This beer is adequate. The nose is citrus-y with a slight touch of sourness? The afterbite isn’t too harsh for an IPA; definitely NW influenced but not nearly as crazy as some IPAs I’ve had. The bite hits on the sides of my tongue, in the back and less at the hinge of my tongue.

So it’s drinkable and I wouldn’t refuse it. Which, for a new-ish place, is a good start. I’ve been told-and I agree-that nobody should judge a brewery based on the beers they produce in the first year. With that as the standard, if this IPA-endearingly entitled, ‘Rusty Truck’-is where the baseline is, then that’s a pretty solid start.

A little over a week ago, I had the honor of meeting a regular reader of the blog who liked my stuff. As a writer, I can’t tell you how cool that was, especially since it happened on my birthday. I toil (well…sorta) on this by myself with inspiration from wherever I can get it. It’s not always easy and talking, however briefly, to a reader is very rewarding. My regret is that I was so astounded by my good fortune that I forgot to do a proper introduction and so did not get his name. Wherever you are sir, thank you.

I do remember that he said to me, “I wish you talked a little more about beer,” and I get that. Hell, I wish I talked a little more about beer, sometimes. There’s so much to learn however that I, even after eight, or is it nine?, years of brewing, feel like I barely have the right to talk on styles, much less be an authority. On top of that I still have a regular life I’m trying to have, too. Then again, if I cannot take confidence in my own work, why bother? So this is a reminder to stride boldly into the world, faithful in my own abilities, eager to learn more where they may fall short.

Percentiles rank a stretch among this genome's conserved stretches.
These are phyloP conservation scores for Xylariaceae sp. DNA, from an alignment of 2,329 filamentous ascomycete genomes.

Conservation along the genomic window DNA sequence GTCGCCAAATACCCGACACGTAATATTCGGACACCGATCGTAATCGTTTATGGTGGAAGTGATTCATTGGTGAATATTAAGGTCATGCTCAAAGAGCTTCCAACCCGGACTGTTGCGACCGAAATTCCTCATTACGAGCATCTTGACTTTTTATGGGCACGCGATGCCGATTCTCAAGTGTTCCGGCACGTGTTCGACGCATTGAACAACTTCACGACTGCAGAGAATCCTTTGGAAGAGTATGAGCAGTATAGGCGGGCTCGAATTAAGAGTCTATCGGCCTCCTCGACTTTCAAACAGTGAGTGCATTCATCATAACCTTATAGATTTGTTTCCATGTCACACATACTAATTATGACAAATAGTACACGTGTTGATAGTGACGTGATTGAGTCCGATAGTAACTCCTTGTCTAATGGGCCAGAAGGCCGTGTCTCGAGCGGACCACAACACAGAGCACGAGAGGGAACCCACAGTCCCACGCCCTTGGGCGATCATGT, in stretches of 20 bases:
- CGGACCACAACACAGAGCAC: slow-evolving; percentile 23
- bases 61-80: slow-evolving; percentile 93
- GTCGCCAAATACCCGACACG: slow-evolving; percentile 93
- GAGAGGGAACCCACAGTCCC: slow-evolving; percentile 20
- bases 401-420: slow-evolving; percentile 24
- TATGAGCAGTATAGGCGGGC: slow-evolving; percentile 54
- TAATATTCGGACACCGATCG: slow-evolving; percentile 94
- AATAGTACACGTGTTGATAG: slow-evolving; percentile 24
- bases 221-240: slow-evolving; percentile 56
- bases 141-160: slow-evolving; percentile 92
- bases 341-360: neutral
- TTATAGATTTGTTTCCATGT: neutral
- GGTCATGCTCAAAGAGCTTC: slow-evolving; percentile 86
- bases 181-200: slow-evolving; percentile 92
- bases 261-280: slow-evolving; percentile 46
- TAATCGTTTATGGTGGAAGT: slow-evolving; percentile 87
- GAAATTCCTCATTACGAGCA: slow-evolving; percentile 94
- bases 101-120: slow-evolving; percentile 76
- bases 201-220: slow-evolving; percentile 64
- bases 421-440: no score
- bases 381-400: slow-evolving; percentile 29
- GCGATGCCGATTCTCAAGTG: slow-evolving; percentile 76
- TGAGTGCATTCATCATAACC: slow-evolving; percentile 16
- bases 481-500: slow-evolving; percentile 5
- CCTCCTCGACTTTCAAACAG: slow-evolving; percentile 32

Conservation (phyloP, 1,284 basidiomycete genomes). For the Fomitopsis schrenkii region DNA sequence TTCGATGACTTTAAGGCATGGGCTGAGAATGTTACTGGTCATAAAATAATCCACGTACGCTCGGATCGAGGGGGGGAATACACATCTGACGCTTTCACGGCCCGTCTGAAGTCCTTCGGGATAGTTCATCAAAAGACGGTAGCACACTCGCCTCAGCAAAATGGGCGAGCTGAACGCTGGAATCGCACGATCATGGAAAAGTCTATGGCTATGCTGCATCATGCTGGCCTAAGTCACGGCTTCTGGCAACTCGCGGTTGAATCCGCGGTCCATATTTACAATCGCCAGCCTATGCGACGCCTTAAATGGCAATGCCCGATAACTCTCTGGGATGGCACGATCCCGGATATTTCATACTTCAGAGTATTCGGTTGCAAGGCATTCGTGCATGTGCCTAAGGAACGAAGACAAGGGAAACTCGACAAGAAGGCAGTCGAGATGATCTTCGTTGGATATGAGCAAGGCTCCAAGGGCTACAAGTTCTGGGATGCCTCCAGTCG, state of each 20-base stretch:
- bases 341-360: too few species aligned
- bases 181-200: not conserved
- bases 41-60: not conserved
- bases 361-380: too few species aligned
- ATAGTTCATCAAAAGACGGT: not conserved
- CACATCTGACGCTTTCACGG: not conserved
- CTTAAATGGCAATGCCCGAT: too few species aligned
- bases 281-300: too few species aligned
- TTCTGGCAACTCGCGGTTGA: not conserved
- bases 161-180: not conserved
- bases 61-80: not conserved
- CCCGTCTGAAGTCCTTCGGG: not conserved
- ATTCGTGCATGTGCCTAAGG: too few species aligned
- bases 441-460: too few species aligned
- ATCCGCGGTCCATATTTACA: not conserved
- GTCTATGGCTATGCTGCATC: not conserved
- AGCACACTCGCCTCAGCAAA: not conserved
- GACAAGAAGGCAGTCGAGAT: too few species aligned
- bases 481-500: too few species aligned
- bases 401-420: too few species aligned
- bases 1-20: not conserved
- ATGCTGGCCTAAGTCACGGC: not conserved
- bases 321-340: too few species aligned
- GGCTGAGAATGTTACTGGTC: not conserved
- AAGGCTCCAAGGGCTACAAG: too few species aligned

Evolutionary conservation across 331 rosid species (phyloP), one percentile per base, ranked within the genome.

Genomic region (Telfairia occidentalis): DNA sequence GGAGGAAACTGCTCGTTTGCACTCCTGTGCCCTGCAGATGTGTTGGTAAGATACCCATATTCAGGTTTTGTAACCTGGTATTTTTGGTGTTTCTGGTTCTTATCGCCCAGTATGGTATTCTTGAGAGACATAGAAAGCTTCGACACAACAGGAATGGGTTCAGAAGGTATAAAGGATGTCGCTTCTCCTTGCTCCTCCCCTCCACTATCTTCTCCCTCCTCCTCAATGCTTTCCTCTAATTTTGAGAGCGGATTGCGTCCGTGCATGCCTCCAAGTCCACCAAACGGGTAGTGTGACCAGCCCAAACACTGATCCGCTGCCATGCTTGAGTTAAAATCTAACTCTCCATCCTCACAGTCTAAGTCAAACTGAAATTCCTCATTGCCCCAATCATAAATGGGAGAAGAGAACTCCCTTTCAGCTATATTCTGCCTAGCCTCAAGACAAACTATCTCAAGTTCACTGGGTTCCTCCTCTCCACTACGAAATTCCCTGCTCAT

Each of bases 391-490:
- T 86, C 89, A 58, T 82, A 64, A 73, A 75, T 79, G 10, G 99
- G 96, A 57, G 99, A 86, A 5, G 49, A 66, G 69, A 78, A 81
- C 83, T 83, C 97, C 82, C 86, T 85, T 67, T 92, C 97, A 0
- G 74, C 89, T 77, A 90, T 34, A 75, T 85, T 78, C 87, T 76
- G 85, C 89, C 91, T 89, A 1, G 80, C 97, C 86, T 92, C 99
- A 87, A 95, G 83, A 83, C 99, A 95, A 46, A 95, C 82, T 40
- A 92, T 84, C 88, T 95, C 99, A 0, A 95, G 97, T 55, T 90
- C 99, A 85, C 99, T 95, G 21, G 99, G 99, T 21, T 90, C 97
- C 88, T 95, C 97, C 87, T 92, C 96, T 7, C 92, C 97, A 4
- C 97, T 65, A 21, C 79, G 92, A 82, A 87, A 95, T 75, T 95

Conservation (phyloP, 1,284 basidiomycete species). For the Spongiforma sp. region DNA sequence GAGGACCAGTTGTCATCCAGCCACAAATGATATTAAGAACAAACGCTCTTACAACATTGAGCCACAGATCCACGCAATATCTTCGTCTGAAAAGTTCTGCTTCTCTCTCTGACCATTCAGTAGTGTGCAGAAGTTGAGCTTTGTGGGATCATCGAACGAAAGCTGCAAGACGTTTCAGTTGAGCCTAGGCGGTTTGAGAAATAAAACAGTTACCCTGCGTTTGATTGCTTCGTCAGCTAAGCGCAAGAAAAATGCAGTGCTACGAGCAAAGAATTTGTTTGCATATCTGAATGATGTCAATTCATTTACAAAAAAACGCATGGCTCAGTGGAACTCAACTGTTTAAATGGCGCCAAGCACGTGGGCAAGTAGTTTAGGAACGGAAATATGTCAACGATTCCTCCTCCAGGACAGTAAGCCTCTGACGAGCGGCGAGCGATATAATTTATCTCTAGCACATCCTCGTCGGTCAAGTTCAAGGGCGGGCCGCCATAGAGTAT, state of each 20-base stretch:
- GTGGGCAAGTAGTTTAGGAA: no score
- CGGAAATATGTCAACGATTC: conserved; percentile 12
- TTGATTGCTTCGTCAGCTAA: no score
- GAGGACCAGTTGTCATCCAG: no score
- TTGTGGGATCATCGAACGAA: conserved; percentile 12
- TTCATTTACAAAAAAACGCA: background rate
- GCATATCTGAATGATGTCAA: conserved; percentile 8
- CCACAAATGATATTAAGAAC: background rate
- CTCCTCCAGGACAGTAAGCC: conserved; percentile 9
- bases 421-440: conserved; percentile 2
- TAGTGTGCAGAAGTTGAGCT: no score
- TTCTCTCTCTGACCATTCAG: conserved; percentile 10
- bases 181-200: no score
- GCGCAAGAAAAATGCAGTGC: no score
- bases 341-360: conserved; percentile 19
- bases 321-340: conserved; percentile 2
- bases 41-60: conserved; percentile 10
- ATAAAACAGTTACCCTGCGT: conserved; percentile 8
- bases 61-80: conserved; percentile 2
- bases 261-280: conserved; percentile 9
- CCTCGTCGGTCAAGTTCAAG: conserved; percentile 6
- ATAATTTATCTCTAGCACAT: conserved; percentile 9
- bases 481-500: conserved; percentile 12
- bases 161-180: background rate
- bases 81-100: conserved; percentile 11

At the same time, I’m not really here just to talk about beer, am I? And this is not to critique my readership in any manner: I’m happy that someone else is along for the ride, you know?

I am here, especially on Mondays, to talk about the world, to interpret the world and to dream about the world in a better way. And I want you to come with me.

Look; this Rusty Truck might be amazing and I’m just missing it. However, without someone to see the little touches I’m missing, I’ll likely always miss the qualities that make it special.

Well, shit. Where’s the fun in that? Kurt Vonnegut said, “we’re here on Earth to fart around.” And while I don’t like the idea of wasting time very much-I never have, even as a small child and had, one might consider, a great deal of time to waste, I do think that it’s best not to take things too seriously. The best way to do that is to have a people around you bringing the new to light, chiding the dark with a smile and suggesting that not only can we be better -and drink better- but we can have a pretty good time doing it.

Which is why I’ll be here, next week, 7pm…give or take a few minutes. Because I want you to come with me and I want you to tell me something cool.